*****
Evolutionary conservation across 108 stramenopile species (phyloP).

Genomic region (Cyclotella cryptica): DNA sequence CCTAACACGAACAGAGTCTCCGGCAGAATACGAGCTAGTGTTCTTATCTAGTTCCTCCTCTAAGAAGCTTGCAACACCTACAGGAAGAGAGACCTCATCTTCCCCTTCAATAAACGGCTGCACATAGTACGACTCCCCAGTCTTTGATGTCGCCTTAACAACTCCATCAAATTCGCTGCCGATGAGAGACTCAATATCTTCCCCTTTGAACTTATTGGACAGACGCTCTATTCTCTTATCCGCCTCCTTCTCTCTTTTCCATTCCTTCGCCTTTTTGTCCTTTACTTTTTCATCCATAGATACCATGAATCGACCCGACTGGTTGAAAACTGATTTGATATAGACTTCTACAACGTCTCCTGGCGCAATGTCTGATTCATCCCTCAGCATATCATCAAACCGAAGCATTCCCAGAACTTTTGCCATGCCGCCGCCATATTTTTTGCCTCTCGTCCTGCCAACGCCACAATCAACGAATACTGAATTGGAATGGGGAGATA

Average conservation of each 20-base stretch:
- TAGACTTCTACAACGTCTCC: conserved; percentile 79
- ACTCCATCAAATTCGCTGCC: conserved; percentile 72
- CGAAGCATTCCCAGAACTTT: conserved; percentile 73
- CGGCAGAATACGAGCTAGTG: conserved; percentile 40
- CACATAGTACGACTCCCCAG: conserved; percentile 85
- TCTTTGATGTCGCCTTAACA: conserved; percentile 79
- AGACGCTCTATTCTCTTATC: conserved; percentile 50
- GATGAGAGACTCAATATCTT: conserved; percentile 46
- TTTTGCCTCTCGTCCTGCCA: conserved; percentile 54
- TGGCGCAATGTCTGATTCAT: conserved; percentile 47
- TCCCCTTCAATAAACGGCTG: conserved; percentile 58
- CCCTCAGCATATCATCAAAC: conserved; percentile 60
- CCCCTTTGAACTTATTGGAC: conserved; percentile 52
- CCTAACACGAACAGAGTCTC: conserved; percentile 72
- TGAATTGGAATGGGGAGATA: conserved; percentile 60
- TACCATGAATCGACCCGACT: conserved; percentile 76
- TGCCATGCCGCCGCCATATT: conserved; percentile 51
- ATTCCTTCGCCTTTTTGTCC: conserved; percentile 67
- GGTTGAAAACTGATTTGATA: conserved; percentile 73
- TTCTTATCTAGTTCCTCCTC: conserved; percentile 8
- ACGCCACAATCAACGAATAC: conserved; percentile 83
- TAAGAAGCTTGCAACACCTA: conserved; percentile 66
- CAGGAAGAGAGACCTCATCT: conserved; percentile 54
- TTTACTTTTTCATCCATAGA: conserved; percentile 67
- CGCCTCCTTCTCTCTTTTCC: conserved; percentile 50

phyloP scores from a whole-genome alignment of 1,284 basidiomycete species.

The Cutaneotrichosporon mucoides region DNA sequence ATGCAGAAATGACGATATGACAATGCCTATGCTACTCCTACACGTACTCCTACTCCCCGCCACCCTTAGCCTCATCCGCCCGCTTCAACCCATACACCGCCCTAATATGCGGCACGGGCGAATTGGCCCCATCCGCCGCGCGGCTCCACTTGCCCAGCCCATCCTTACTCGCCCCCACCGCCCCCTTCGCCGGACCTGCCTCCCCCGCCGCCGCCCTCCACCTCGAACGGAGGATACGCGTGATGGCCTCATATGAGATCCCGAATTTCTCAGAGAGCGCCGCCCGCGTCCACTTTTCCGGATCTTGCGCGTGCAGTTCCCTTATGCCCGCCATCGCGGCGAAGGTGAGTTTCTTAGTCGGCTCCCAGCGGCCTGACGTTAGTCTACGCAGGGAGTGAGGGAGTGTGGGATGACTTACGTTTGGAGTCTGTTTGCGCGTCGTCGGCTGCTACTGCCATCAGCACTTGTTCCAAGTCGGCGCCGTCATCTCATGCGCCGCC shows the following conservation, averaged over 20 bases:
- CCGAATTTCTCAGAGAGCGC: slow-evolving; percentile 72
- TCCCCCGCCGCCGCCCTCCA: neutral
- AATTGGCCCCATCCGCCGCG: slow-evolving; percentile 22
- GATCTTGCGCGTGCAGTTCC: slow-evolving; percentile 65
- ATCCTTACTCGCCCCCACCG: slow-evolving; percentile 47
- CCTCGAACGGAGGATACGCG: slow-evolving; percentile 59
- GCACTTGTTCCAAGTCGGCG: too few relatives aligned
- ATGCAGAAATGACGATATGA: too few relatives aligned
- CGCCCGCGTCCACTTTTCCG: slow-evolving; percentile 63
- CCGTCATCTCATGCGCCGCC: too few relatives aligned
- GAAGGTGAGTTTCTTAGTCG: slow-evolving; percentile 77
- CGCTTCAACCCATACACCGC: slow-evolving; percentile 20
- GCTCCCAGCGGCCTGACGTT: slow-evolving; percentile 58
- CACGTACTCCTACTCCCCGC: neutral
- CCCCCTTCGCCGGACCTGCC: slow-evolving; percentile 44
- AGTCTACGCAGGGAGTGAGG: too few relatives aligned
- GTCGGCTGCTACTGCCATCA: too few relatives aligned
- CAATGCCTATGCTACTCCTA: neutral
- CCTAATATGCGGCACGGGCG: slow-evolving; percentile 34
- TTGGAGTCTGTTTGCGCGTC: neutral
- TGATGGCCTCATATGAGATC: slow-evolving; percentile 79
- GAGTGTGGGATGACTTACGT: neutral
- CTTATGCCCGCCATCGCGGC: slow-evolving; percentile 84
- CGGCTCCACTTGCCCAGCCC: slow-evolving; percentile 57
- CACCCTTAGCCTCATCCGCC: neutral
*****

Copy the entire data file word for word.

Evolutionary conservation across 108 stramenopile species (phyloP).

Genomic region (Cyclotella cryptica): DNA sequence CCTAACACGAACAGAGTCTCCGGCAGAATACGAGCTAGTGTTCTTATCTAGTTCCTCCTCTAAGAAGCTTGCAACACCTACAGGAAGAGAGACCTCATCTTCCCCTTCAATAAACGGCTGCACATAGTACGACTCCCCAGTCTTTGATGTCGCCTTAACAACTCCATCAAATTCGCTGCCGATGAGAGACTCAATATCTTCCCCTTTGAACTTATTGGACAGACGCTCTATTCTCTTATCCGCCTCCTTCTCTCTTTTCCATTCCTTCGCCTTTTTGTCCTTTACTTTTTCATCCATAGATACCATGAATCGACCCGACTGGTTGAAAACTGATTTGATATAGACTTCTACAACGTCTCCTGGCGCAATGTCTGATTCATCCCTCAGCATATCATCAAACCGAAGCATTCCCAGAACTTTTGCCATGCCGCCGCCATATTTTTTGCCTCTCGTCCTGCCAACGCCACAATCAACGAATACTGAATTGGAATGGGGAGATA

Average conservation of each 20-base stretch:
- TAGACTTCTACAACGTCTCC: conserved; percentile 79
- ACTCCATCAAATTCGCTGCC: conserved; percentile 72
- CGAAGCATTCCCAGAACTTT: conserved; percentile 73
- CGGCAGAATACGAGCTAGTG: conserved; percentile 40
- CACATAGTACGACTCCCCAG: conserved; percentile 85
- TCTTTGATGTCGCCTTAACA: conserved; percentile 79
- AGACGCTCTATTCTCTTATC: conserved; percentile 50
- GATGAGAGACTCAATATCTT: conserved; percentile 46
- TTTTGCCTCTCGTCCTGCCA: conserved; percentile 54
- TGGCGCAATGTCTGATTCAT: conserved; percentile 47
- TCCCCTTCAATAAACGGCTG: conserved; percentile 58
- CCCTCAGCATATCATCAAAC: conserved; percentile 60
- CCCCTTTGAACTTATTGGAC: conserved; percentile 52
- CCTAACACGAACAGAGTCTC: conserved; percentile 72
- TGAATTGGAATGGGGAGATA: conserved; percentile 60
- TACCATGAATCGACCCGACT: conserved; percentile 76
- TGCCATGCCGCCGCCATATT: conserved; percentile 51
- ATTCCTTCGCCTTTTTGTCC: conserved; percentile 67
- GGTTGAAAACTGATTTGATA: conserved; percentile 73
- TTCTTATCTAGTTCCTCCTC: conserved; percentile 8
- ACGCCACAATCAACGAATAC: conserved; percentile 83
- TAAGAAGCTTGCAACACCTA: conserved; percentile 66
- CAGGAAGAGAGACCTCATCT: conserved; percentile 54
- TTTACTTTTTCATCCATAGA: conserved; percentile 67
- CGCCTCCTTCTCTCTTTTCC: conserved; percentile 50

phyloP scores from a whole-genome alignment of 1,284 basidiomycete species.

The Cutaneotrichosporon mucoides region DNA sequence ATGCAGAAATGACGATATGACAATGCCTATGCTACTCCTACACGTACTCCTACTCCCCGCCACCCTTAGCCTCATCCGCCCGCTTCAACCCATACACCGCCCTAATATGCGGCACGGGCGAATTGGCCCCATCCGCCGCGCGGCTCCACTTGCCCAGCCCATCCTTACTCGCCCCCACCGCCCCCTTCGCCGGACCTGCCTCCCCCGCCGCCGCCCTCCACCTCGAACGGAGGATACGCGTGATGGCCTCATATGAGATCCCGAATTTCTCAGAGAGCGCCGCCCGCGTCCACTTTTCCGGATCTTGCGCGTGCAGTTCCCTTATGCCCGCCATCGCGGCGAAGGTGAGTTTCTTAGTCGGCTCCCAGCGGCCTGACGTTAGTCTACGCAGGGAGTGAGGGAGTGTGGGATGACTTACGTTTGGAGTCTGTTTGCGCGTCGTCGGCTGCTACTGCCATCAGCACTTGTTCCAAGTCGGCGCCGTCATCTCATGCGCCGCC shows the following conservation, averaged over 20 bases:
- CCGAATTTCTCAGAGAGCGC: slow-evolving; percentile 72
- TCCCCCGCCGCCGCCCTCCA: neutral
- AATTGGCCCCATCCGCCGCG: slow-evolving; percentile 22
- GATCTTGCGCGTGCAGTTCC: slow-evolving; percentile 65
- ATCCTTACTCGCCCCCACCG: slow-evolving; percentile 47
- CCTCGAACGGAGGATACGCG: slow-evolving; percentile 59
- GCACTTGTTCCAAGTCGGCG: too few relatives aligned
- ATGCAGAAATGACGATATGA: too few relatives aligned
- CGCCCGCGTCCACTTTTCCG: slow-evolving; percentile 63
- CCGTCATCTCATGCGCCGCC: too few relatives aligned
- GAAGGTGAGTTTCTTAGTCG: slow-evolving; percentile 77
- CGCTTCAACCCATACACCGC: slow-evolving; percentile 20
- GCTCCCAGCGGCCTGACGTT: slow-evolving; percentile 58
- CACGTACTCCTACTCCCCGC: neutral
- CCCCCTTCGCCGGACCTGCC: slow-evolving; percentile 44
- AGTCTACGCAGGGAGTGAGG: too few relatives aligned
- GTCGGCTGCTACTGCCATCA: too few relatives aligned
- CAATGCCTATGCTACTCCTA: neutral
- CCTAATATGCGGCACGGGCG: slow-evolving; percentile 34
- TTGGAGTCTGTTTGCGCGTC: neutral
- TGATGGCCTCATATGAGATC: slow-evolving; percentile 79
- GAGTGTGGGATGACTTACGT: neutral
- CTTATGCCCGCCATCGCGGC: slow-evolving; percentile 84
- CGGCTCCACTTGCCCAGCCC: slow-evolving; percentile 57
- CACCCTTAGCCTCATCCGCC: neutral